Maggie Gamble and Rick Morris Research Surveyors for MARINElife
Weather: Westbound: SE 3-5
Harbour Porpoise Phocoena phocoena 1 (seen by Bridge Crew)
Fulmar Fulmarus glacialis 58
European Storm-petrel Hydrobates pelagicus 2
Gannet Morus bassanus 39
Cormorant Phalacrocorax carbo 30
Great Skua Stercorarius skua 3
Parasitic (Arctic) Skua Stercorarius parasiticus 1
Black-headed Gull Larus ridibundus 206
Common Gull Larus canus 23
Herring Gull Larus argentatus 28
Lesser Black-backed Gull Larus fuscus 1
Great Black-backed Gull Larus marinus 30
Kittiwake Rissa tridactyla 54
Guillemot Uria aalge 80
Razorbill Alca torda 3
Unidentified Auk Species 15
Unidentified Large Gull Species 25
Unidentified Small Gull Species 500+
Unidentified Skua species 2
Carrion Crow Corvus corone 6
Rick who lives a little farther south on the M5 collected me from Clevedon and we had an early morning drive to arrive in Birkenhead around 8.30am. Check-in formalities were soon completed and we joined the other foot passengers on the ferry bus, for the start of a new MARINElife survey.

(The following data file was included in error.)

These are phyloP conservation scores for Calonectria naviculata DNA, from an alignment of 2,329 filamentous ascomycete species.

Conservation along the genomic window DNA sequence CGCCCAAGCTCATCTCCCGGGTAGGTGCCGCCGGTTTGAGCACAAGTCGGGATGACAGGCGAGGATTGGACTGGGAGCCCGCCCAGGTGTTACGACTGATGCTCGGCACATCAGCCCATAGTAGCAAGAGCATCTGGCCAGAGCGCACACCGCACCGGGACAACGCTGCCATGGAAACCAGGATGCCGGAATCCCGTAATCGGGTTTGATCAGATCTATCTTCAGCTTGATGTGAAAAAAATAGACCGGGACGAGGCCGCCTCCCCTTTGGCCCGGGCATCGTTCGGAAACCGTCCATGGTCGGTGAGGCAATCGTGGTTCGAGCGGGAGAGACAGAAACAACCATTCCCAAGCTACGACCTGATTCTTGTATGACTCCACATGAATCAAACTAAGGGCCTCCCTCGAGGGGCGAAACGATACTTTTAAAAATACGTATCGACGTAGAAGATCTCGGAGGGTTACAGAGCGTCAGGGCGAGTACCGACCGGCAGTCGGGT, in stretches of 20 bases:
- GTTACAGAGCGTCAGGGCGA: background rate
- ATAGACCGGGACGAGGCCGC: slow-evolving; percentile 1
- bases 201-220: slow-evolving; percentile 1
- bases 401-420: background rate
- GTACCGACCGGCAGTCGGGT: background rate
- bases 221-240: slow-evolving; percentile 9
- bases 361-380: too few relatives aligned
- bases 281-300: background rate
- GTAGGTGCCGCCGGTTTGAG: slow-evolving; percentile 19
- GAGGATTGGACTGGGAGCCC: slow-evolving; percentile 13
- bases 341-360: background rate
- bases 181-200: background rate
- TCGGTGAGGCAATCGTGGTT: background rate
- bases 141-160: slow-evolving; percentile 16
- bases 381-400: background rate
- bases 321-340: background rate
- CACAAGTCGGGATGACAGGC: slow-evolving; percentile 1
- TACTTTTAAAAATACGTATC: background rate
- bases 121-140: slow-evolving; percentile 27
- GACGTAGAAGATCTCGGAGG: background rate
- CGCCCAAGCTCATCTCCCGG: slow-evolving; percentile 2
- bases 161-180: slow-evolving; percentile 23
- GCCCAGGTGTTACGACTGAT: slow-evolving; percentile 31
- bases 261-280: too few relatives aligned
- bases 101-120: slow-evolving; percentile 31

Once on board, we were welcomed onto the bridge to familiarise ourselves with the layout and the Captain explained the route we would be taking on the charts and highlighted the areas where they had had sightings in the past. We then had time to view the historic waterfront of Liverpool, including the famous "Royal Liverbird Building", before returning to the bridge just before departure to begin surveying.
As we left the river mouth we were immediately in the middle of birds, Black-Headed Gulls, Great Black-Backed Gulls and many Cormorants all busily fishing. This was obviously a good feeding area and we looked hopefully for Harbour Porpoise but their tiny size and shy undemonstrative behaviour make them difficult to spot unless the sea is mirror calm. Indeed on this survey we failed to spot any cetaceans but we had a report of one which appeared on the "wrong" side of the bridge for us!
However the trip was punctuated with views of seabirds to keep us busy, including: Great Skua; Arctic Skua; Fulmars, Guillemots; Kittiwakes and Common Gull. Common Gulls are not at all common in the area I live, so was pleased to see them.
This route across the Irish Sea looks like being a very productive route and will add valuable scientific data to the understanding of the UK coastline. A number of the crew had anecdotes of past sightings which bode well for future surveys.
Our thanks go to the Stena staff and crew of the Stena Mersey who made us very welcome and were enthusiastic about the MARINElife survey.
Maggie Gamble and Rick Morris, Research Surveyors for MARINElife